Socially desirable behaviors can be faked during E.I. testing.

There are wide ideological rifts between the “academic wing” and the “commercial wing” of the E.I. community. In 1998, Dan Goleman asserted that, “the most effective leaders are alike in one crucial way; they all have a high degree of what has come to be known as emotional intelligence… the sine qua non of leadership.” To the contrary, in 1999 John Mayer cautioned that, “the popular literature’s implication – that highly emotionally intelligent people possess an unqualified advantage in life – appears overly enthusiastic at present and unsubstantiated by reasonable scientific standards.” E.I. correlates poorly (ρ=0.11) with measures of so-called transformational leadership (Harms, Crede, 2010). And these correlations do not consider the effects of I.Q. or the big five personality traits (Joseph, Newman, 2010).
Despite such fundamental flaws and philosophical differences, E.I. traits do predict job performance.

I.Q. tests an individual’s ability to learn and retain new information. E.I. tests evaluate an individual’s capacity to deal with others when under personal stress.

As we observe the tightly choreographed words and behaviors of modern public “leaders”, whether elected or anointed, there is no shortage of raw I.Q. These leaders are often telegenic personas with a broad cross-jurisdictional appeal, or charismatic channelers of the emotions of a disaffected few. And while these leaders may exhibit a modicum of enlightened self-interest in the pursuit of their goals, one thing that is commonly missing is the personal sacrifice and utter selflessness of a Gandhi.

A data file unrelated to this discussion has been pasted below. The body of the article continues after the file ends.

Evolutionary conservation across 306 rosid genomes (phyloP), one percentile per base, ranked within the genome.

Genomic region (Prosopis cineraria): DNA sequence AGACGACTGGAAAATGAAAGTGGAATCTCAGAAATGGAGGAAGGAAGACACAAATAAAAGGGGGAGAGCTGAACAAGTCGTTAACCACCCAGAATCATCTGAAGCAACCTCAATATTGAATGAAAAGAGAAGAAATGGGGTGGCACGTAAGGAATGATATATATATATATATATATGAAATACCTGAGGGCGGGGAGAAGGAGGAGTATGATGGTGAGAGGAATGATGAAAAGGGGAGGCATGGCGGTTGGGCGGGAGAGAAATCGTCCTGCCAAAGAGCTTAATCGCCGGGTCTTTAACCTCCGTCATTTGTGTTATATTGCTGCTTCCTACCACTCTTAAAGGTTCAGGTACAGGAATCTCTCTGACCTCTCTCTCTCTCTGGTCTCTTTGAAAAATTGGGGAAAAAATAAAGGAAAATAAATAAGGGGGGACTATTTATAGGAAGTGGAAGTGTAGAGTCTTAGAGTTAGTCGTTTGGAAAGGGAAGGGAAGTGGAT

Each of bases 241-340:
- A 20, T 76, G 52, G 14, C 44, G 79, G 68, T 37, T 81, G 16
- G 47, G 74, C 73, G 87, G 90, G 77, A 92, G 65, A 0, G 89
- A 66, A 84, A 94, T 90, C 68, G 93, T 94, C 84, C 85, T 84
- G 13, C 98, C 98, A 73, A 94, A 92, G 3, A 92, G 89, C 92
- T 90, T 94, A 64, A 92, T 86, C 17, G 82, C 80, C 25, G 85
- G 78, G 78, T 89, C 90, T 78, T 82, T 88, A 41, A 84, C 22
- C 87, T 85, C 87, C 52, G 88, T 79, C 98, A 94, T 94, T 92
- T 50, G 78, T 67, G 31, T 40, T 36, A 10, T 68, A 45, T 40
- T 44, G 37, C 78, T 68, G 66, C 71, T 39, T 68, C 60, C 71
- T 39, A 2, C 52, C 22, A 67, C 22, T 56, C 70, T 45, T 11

There are very smart and emotionally intelligent people in the policy, business and scientific worlds.

But to mouth the words of another… to answer before thinking… to offer vague open-to-interpretation positions to gain support… This is not the best reflection of human intelligence.

In his fearless dedication to the most abjectly poor and marginalized among us, Gandhi demonstrated very high H.I.. Increasingly, such human intelligence is either absent, or reflexively being delegated to NGO’s, governmental agencies or corporate CSR units. Today, the pragmatic goals of securing election majorities or growing company profits render such thinking a modern abstraction – an anathema – even in intelligent circles.

Until this week, when the Nobel Prize committee reminded us all of what a leader can do with brains, heart and the courage die in the peaceful pursuit of a cause. We in The Square congratulate Juan Manuel Santos of Columbia (below), the President of a country regaining its sanity and soul after these had seemingly been lost.

Three and a half months post-Brexit and three and a half weeks pre-Thrillary, our faith in human intelligence is restored… partially.